My worst triggers and defenses together, usually make me a cold, un-empathetic, hyper-intellectual person, whom over-analyzes the (triggering) other, to the “nth” degree. Clearly, people don’t like this, and feel I am somewhat intimidating and ruthless, but in a very intelligent-sounding way. Let’s just say my years of psychology training have made me a force to be reckoned with, in these times. When in these complex conflicts, reaching exhaustion and with many layers of trauma resurfacing, I embarrass myself and cause emotional harm, due to how self-righteous, stubborn, and Narcissistic I am toward the other. I am working on it, and don’t go to this desperate place very often, but sad to say, at my worst, I resort back to this behavior.
This time, something clicked in my overall awareness around accountability, and for this, I am grateful the two of us struggled together for these 36 hours.
At around the 34th hour into this conflict, I was sitting alone in meditation, feeling the acute pain, fear, anger, and strong survival responses in my body. I noticed the narrative I built around how this person was victimizing me, and how I should distance from him, and perhaps remove him from my life. I then stopped paying attention to the narrative, and instead noticed the block in my heart, and the simultaneous numbness and internal chaos inside. My proprioceptive ability (e.g. the ability to sense internal sensations and energy, usually related to affect) was impaired, with my awareness feeling rather diffuse and obtuse, rather than focused. I know this experience to be characteristic of dissociation. I was determined to gain back my capacity to feel, have clarity, and be focused. I did what I know to do to recover, and I noticed a softening in my heart area. I then immediately began to access gratitude for the other, and was able to see them in a more nuanced way. I then also began to connect the dots around how this person repeatedly triggered my early childhood wounding, in regard to my mother.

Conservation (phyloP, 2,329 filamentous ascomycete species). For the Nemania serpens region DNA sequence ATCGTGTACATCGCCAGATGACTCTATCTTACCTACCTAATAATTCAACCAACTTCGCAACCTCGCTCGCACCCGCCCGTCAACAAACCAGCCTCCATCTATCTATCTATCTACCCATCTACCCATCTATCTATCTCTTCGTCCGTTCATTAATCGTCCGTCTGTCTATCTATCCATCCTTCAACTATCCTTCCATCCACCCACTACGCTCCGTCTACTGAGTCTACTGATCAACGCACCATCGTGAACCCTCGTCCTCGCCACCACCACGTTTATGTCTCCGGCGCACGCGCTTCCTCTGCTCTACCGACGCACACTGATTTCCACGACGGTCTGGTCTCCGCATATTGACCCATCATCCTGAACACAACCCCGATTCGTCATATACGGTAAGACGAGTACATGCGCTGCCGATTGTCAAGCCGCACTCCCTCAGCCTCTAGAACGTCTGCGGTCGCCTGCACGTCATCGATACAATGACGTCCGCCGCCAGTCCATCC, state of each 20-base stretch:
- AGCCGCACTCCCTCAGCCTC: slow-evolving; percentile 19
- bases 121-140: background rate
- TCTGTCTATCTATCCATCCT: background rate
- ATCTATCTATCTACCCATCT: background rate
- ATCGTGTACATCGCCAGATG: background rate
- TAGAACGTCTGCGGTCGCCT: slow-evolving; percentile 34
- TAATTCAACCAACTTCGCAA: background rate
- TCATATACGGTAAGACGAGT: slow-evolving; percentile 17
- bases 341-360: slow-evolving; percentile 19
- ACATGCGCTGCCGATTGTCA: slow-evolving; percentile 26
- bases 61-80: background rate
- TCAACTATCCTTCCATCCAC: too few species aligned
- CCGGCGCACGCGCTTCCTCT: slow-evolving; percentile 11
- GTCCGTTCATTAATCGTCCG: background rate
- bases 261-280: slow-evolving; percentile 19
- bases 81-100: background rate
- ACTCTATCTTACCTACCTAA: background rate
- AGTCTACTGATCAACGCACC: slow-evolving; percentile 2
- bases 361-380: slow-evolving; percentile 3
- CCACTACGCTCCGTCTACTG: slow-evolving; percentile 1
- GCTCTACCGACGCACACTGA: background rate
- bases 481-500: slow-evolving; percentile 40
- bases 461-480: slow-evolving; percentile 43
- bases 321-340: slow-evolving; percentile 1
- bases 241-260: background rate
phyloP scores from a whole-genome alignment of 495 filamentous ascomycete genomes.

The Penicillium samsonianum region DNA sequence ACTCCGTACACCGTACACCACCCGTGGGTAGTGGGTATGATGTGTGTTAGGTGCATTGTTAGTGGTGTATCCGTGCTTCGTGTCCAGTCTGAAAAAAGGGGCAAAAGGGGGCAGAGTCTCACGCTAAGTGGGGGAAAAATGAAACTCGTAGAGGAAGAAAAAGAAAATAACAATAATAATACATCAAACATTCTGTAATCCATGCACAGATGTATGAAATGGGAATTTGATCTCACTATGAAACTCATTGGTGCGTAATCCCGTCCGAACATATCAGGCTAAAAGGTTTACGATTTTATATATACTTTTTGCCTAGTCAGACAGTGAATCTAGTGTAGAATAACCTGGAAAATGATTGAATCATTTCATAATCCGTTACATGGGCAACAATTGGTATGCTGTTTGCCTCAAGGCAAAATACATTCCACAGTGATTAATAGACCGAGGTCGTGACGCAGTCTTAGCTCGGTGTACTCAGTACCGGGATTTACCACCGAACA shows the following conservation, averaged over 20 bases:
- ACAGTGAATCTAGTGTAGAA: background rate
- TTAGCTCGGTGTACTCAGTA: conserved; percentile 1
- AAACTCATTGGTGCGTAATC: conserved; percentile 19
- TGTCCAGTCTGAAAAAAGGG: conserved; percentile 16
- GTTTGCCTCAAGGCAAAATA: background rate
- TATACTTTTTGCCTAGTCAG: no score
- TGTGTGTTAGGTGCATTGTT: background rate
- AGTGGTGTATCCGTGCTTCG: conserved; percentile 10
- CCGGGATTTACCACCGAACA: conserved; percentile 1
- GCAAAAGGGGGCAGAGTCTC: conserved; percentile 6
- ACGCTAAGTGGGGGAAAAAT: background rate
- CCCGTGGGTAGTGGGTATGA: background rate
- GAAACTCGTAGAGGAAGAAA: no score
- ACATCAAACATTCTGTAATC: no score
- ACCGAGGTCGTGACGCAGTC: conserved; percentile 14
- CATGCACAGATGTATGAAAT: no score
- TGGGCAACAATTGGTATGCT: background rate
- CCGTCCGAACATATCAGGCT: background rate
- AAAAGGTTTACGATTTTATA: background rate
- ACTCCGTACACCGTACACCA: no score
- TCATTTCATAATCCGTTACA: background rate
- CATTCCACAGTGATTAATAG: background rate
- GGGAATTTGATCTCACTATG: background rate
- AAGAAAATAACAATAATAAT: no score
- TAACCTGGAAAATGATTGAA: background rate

Once I made that connection, I began to fully experience the structure of this defensive, self-protective pattern, which actually runs in the background, like the main software or processing system to a computer, creating the foundation of my experience of self, others and life. In fact, this is one of my most central of woundings and triggers, and has done a lot to re-form and reinforce my trauma-based internal hardware, so to speak. I could see that this structure in my self sits perpetually waiting for something to trigger it, so it can take over, and protect me. In many ways, I have experienced this structure, running in the background, as me.
Being able to fully experience how this wound pre-dates this person being the trigger for it, really shifted my perspective and allowed my heart to open further. I could begin to take accountability for something that I ultimately caused first. He just brought it out further.
The second metaphor, I used to describe my experience when he and I were resolving, and processing together.